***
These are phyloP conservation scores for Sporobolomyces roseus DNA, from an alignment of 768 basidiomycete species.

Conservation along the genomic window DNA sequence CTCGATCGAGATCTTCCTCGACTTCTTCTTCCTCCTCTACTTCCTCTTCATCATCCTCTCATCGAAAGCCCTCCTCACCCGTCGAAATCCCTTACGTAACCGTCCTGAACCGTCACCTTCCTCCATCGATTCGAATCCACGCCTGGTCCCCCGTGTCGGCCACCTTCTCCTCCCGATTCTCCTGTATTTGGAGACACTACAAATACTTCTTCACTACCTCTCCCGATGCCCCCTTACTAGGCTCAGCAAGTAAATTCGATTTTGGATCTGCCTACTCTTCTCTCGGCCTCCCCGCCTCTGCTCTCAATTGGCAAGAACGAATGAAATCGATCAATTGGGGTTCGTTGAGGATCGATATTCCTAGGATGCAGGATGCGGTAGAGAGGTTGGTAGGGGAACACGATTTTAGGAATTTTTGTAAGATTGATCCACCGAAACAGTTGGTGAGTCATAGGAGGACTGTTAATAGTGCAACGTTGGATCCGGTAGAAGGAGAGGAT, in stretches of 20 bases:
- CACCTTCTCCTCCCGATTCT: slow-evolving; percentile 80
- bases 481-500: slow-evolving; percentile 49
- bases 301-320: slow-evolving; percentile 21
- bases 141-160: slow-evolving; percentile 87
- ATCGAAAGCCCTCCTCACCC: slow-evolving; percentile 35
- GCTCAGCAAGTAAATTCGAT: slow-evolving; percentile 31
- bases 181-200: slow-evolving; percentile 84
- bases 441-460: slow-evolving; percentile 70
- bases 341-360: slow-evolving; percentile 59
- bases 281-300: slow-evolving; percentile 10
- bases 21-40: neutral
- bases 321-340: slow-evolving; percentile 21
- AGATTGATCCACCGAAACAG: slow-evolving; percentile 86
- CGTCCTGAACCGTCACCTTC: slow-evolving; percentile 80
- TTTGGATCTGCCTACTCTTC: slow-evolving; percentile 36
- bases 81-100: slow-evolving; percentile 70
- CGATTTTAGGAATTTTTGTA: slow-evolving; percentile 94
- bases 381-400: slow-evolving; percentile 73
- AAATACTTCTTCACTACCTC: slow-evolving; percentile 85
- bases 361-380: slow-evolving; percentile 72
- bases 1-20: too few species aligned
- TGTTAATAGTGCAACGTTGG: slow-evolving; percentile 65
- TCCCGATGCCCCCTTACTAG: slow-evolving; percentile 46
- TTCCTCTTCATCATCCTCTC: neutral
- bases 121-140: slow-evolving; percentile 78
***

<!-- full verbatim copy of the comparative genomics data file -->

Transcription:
These are phyloP conservation scores for Sporobolomyces roseus DNA, from an alignment of 768 basidiomycete species.

Conservation along the genomic window DNA sequence CTCGATCGAGATCTTCCTCGACTTCTTCTTCCTCCTCTACTTCCTCTTCATCATCCTCTCATCGAAAGCCCTCCTCACCCGTCGAAATCCCTTACGTAACCGTCCTGAACCGTCACCTTCCTCCATCGATTCGAATCCACGCCTGGTCCCCCGTGTCGGCCACCTTCTCCTCCCGATTCTCCTGTATTTGGAGACACTACAAATACTTCTTCACTACCTCTCCCGATGCCCCCTTACTAGGCTCAGCAAGTAAATTCGATTTTGGATCTGCCTACTCTTCTCTCGGCCTCCCCGCCTCTGCTCTCAATTGGCAAGAACGAATGAAATCGATCAATTGGGGTTCGTTGAGGATCGATATTCCTAGGATGCAGGATGCGGTAGAGAGGTTGGTAGGGGAACACGATTTTAGGAATTTTTGTAAGATTGATCCACCGAAACAGTTGGTGAGTCATAGGAGGACTGTTAATAGTGCAACGTTGGATCCGGTAGAAGGAGAGGAT, in stretches of 20 bases:
- CACCTTCTCCTCCCGATTCT: slow-evolving; percentile 80
- bases 481-500: slow-evolving; percentile 49
- bases 301-320: slow-evolving; percentile 21
- bases 141-160: slow-evolving; percentile 87
- ATCGAAAGCCCTCCTCACCC: slow-evolving; percentile 35
- GCTCAGCAAGTAAATTCGAT: slow-evolving; percentile 31
- bases 181-200: slow-evolving; percentile 84
- bases 441-460: slow-evolving; percentile 70
- bases 341-360: slow-evolving; percentile 59
- bases 281-300: slow-evolving; percentile 10
- bases 21-40: neutral
- bases 321-340: slow-evolving; percentile 21
- AGATTGATCCACCGAAACAG: slow-evolving; percentile 86
- CGTCCTGAACCGTCACCTTC: slow-evolving; percentile 80
- TTTGGATCTGCCTACTCTTC: slow-evolving; percentile 36
- bases 81-100: slow-evolving; percentile 70
- CGATTTTAGGAATTTTTGTA: slow-evolving; percentile 94
- bases 381-400: slow-evolving; percentile 73
- AAATACTTCTTCACTACCTC: slow-evolving; percentile 85
- bases 361-380: slow-evolving; percentile 72
- bases 1-20: too few species aligned
- TGTTAATAGTGCAACGTTGG: slow-evolving; percentile 65
- TCCCGATGCCCCCTTACTAG: slow-evolving; percentile 46
- TTCCTCTTCATCATCCTCTC: neutral
- bases 121-140: slow-evolving; percentile 78